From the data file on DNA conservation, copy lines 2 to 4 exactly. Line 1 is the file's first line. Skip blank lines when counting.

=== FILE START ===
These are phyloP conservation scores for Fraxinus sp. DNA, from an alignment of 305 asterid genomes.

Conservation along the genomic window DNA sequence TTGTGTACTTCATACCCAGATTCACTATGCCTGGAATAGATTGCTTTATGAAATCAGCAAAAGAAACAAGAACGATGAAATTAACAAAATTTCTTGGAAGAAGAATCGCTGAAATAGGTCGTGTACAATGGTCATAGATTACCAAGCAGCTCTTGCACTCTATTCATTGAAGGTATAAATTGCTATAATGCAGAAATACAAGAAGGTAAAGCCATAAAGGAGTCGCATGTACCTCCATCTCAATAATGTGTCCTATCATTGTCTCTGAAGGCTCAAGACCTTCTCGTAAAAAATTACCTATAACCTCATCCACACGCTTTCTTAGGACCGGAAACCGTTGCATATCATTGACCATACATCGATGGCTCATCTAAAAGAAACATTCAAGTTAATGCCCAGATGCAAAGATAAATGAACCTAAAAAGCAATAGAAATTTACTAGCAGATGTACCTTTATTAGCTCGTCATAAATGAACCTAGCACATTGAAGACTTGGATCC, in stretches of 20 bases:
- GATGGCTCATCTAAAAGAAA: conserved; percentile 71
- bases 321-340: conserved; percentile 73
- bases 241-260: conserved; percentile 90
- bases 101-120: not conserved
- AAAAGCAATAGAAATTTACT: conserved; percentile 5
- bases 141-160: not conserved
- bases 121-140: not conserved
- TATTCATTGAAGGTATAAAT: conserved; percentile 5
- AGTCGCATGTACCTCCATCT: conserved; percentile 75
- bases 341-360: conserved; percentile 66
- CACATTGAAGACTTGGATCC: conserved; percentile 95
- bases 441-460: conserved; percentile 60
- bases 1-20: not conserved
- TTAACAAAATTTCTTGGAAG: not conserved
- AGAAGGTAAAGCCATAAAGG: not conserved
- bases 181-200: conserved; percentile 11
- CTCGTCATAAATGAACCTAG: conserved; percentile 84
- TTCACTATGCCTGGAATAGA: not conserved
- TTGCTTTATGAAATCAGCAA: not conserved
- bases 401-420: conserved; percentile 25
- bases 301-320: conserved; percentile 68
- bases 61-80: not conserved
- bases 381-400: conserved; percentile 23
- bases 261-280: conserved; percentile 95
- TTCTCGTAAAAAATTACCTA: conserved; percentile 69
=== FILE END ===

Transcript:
Conservation along the genomic window DNA sequence TTGTGTACTTCATACCCAGATTCACTATGCCTGGAATAGATTGCTTTATGAAATCAGCAAAAGAAACAAGAACGATGAAATTAACAAAATTTCTTGGAAGAAGAATCGCTGAAATAGGTCGTGTACAATGGTCATAGATTACCAAGCAGCTCTTGCACTCTATTCATTGAAGGTATAAATTGCTATAATGCAGAAATACAAGAAGGTAAAGCCATAAAGGAGTCGCATGTACCTCCATCTCAATAATGTGTCCTATCATTGTCTCTGAAGGCTCAAGACCTTCTCGTAAAAAATTACCTATAACCTCATCCACACGCTTTCTTAGGACCGGAAACCGTTGCATATCATTGACCATACATCGATGGCTCATCTAAAAGAAACATTCAAGTTAATGCCCAGATGCAAAGATAAATGAACCTAAAAAGCAATAGAAATTTACTAGCAGATGTACCTTTATTAGCTCGTCATAAATGAACCTAGCACATTGAAGACTTGGATCC, in stretches of 20 bases:
- GATGGCTCATCTAAAAGAAA: conserved; percentile 71
- bases 321-340: conserved; percentile 73